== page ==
Jessica: Our intestines are lined by cells and normally these cells are close together and only leave enough space between them for molecules such as nutrients, fluid, and electrolytes to cross the gut wall. However, in leaky gut, the size of these spaces are larger, which then allows more to ‘leak’ through the gut wall and enter into our bloodstream (such as larger proteins, toxins, and pathogens). 

When these foreign molecules get across the barrier and into our bloodstream, our immune system doesn’t recognise them and launches a response to get rid of them and protect the body.

This response can lead to a host of different symptoms including headaches, eczema, irritable bowel, joint pain, fatigue, and mood imbalances. 

The symptoms of leaky gut are much broader than those associated with IBS. This is because the level of impact leaky gut has is much wider. For example, leaky gut can impair absorption of nutrients, and therefore symptoms of nutrient deficiencies can be seen in those with leaky gut. These symptoms are broad and can be anything from low energy to imbalanced hormones to chronic skin conditions. 

Em: How can someone fix it? Or, more importantly, why is it important to fix it? Apart from it being super annoying!

Jessica: If you don’t do anything about your leaky gut, these larger proteins, undigested pieces of food, toxins, pathogens etc. will continue to pass through your gut wall, into your bloodstream.

As a result, your immune system will continually be going off, trying to attack these foreign invaders. This ongoing immune response will lead to widespread inflammation, which is the base of numerous diseases and disorders from cancer to heart disease.

Not only that, but it has been found that those with autoimmune diseases such as type 1 diabetes, rheumatoid arthritis, celiac disease, thyroid disease, and inflammatory bowel disease, have a history of leaky gut.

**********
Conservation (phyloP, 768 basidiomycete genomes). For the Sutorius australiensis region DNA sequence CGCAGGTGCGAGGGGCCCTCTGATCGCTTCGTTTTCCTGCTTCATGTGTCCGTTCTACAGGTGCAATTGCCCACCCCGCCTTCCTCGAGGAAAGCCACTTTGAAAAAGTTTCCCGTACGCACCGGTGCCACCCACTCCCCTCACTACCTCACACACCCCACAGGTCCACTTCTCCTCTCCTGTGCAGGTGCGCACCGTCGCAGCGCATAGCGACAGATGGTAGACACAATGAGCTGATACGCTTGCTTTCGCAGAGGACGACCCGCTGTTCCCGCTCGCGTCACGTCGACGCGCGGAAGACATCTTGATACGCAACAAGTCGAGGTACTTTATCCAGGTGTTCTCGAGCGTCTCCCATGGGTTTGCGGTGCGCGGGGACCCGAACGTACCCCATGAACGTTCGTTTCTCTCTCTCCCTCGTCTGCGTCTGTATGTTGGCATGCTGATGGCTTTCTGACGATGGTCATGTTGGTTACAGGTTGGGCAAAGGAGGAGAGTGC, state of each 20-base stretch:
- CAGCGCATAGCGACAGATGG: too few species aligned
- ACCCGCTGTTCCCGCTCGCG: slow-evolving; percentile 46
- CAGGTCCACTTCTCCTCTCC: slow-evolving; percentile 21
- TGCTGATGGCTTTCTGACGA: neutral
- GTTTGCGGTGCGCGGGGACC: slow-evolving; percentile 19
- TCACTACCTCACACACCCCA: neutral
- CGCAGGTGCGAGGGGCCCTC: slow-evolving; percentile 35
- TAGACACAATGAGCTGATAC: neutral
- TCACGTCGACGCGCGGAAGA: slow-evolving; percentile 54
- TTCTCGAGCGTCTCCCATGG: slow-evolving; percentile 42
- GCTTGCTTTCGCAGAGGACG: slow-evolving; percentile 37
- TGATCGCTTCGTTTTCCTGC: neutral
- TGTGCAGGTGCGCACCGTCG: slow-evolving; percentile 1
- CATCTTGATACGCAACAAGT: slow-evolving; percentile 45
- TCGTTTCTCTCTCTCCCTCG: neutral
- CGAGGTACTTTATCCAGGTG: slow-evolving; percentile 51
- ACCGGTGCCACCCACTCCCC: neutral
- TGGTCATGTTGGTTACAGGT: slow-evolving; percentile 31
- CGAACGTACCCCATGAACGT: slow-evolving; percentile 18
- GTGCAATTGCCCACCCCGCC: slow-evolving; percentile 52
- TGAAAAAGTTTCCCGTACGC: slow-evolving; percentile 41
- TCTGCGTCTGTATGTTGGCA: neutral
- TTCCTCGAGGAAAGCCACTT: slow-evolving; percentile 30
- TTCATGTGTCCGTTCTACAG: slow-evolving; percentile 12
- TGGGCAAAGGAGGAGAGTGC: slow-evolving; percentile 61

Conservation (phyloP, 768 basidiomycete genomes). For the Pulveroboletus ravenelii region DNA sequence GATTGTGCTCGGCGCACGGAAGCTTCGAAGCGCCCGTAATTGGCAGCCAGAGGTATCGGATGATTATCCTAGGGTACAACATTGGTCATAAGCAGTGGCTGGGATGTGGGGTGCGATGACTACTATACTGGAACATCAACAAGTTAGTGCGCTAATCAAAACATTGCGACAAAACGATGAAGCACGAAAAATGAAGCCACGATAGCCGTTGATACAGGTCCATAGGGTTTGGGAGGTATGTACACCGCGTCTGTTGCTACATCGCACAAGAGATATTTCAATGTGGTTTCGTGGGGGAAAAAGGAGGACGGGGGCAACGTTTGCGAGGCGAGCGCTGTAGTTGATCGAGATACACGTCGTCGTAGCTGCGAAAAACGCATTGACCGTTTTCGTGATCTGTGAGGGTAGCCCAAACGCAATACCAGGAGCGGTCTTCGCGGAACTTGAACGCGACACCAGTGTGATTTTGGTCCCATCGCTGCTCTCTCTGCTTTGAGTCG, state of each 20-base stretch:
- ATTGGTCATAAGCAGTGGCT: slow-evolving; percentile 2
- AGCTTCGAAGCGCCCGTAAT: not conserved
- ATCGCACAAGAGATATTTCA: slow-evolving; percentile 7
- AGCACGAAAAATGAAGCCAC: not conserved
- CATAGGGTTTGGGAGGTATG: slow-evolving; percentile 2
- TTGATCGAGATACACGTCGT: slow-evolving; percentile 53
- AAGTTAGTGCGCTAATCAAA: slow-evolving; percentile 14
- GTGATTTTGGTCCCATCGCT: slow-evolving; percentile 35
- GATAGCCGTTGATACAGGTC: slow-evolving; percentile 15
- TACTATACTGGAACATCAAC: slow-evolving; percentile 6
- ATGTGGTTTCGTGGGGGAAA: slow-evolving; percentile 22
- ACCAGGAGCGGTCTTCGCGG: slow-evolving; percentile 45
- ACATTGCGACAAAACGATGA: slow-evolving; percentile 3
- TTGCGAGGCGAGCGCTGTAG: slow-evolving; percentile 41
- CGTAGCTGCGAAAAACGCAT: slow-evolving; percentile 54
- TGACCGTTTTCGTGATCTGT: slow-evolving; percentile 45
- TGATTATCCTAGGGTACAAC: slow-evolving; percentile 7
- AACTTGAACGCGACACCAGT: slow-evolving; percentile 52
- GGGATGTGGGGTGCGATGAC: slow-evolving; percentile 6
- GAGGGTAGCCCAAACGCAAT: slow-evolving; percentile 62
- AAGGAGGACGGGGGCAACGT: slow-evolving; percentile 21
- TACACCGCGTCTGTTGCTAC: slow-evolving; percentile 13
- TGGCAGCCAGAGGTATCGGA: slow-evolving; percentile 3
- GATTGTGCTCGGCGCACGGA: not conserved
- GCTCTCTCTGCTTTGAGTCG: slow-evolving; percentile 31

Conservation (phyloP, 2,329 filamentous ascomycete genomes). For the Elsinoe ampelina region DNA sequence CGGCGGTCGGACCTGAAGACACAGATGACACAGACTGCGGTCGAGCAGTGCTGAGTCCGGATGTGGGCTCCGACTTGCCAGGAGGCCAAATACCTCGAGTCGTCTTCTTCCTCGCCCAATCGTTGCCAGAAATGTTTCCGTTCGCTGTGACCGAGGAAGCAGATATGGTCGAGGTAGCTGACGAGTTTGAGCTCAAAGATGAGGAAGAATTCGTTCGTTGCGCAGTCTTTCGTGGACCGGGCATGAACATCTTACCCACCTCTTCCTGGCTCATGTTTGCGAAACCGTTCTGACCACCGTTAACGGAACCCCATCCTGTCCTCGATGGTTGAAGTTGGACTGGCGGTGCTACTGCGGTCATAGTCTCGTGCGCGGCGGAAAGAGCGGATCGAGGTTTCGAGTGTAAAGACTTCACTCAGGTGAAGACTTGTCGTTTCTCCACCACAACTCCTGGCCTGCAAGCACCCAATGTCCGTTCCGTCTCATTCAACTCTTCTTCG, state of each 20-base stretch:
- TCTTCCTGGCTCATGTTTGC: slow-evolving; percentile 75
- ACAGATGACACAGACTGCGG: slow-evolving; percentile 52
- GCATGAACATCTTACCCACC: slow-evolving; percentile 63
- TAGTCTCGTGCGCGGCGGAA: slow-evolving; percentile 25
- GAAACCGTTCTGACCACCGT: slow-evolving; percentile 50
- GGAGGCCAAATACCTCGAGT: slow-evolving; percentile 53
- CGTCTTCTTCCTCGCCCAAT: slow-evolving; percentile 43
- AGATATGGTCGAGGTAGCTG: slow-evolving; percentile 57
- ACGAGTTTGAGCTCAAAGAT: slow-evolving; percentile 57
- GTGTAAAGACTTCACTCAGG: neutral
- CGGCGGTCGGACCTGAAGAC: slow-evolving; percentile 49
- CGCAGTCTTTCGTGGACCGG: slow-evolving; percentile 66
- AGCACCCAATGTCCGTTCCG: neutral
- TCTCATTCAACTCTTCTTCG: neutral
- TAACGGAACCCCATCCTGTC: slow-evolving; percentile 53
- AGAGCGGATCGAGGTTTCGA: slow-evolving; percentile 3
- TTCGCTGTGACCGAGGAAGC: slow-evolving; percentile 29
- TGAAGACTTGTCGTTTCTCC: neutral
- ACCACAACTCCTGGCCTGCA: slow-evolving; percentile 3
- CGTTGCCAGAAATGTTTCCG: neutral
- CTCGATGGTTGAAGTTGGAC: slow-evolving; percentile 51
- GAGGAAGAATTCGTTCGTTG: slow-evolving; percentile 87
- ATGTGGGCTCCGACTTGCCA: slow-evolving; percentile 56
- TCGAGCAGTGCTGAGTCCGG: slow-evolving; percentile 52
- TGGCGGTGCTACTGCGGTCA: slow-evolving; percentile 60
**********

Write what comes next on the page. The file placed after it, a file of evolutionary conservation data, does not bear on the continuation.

So how can you fix it? I’ve found the most effective way to fix leaky gut involves two steps. The first is the elimination of foods that are irritating your gut and allowing those gaps to become bigger, and the second is to heal the gut. 

If you suffer from leaky gut, it is important to find out which foods trouble you specifically. There are some common foods, which include gluten (a protein in wheat), dairy, coffee, alcohol, high-protein meals, and processed foods, but this is very individual and it may not be one of the common foods that are causing your symptoms - it may not even be a food. It’s important to work with a practitioner to find out what is causing your issue and how to eliminate it/them from your diet whilst your gut heals. 

Once you’ve found the potential culprit, eliminate it for at least 8 weeks. During this time I use different methods to help heal the gut - the exact one depends on the individual. However, some common ones include the use of bone broth, consumption of cooked apple-due to the high pectin content, L-glutamine supplementation, probiotics and prebiotics, slippery elm, liquorice, and zinc supplementation. 

In addition, I usually encourage them to omit coffee, alcohol, and refined foods. To add to that, a new method for gut healing that has some great research behind it is time-restricted feeding. This gives the gut ‘time to rest’ and helps the healing process. So far the research on time-restricted feeding and IBS is promising. In ongoing or long term cases of IBS, I like to do gut bacteria testing to help understand what is going on in their gut, and this also helps to tailor treatment. 

A lot of people find that once they have omitted the suspected culprit foods for 8 weeks, they can slowly start introducing individual foods back in bit by bit. Often people find once their gut has healed, they are able to tolerate the foods that once gave them symptoms. However, some find certain foods will continue to cause problems, especially if consumed in large amounts. 

Em: IBS and Endo - is there a connection?

Jessica: The research behind this is all quite new, but recently it has been found that women with endometriosis have different bacteria within their uterus compared to those without endometriosis - suggesting there is some relationship between bacteria makeup and endometriosis. 

It’s not quite known yet which one comes first - if endometriosis causes different bacteria to live in the uterus, or if different bacteria actually trigger endometriosis. At the moment most evidence points to the first one - endometriosis causes different bacteria to live in the uterus. One study even found that putting a woman on antibiotics (which kill certain bacteria) before conception, can lead to better reproductive outcomes. It’s all very exciting research but still very much in the theory phase. So you’ll have to watch this space to find out more.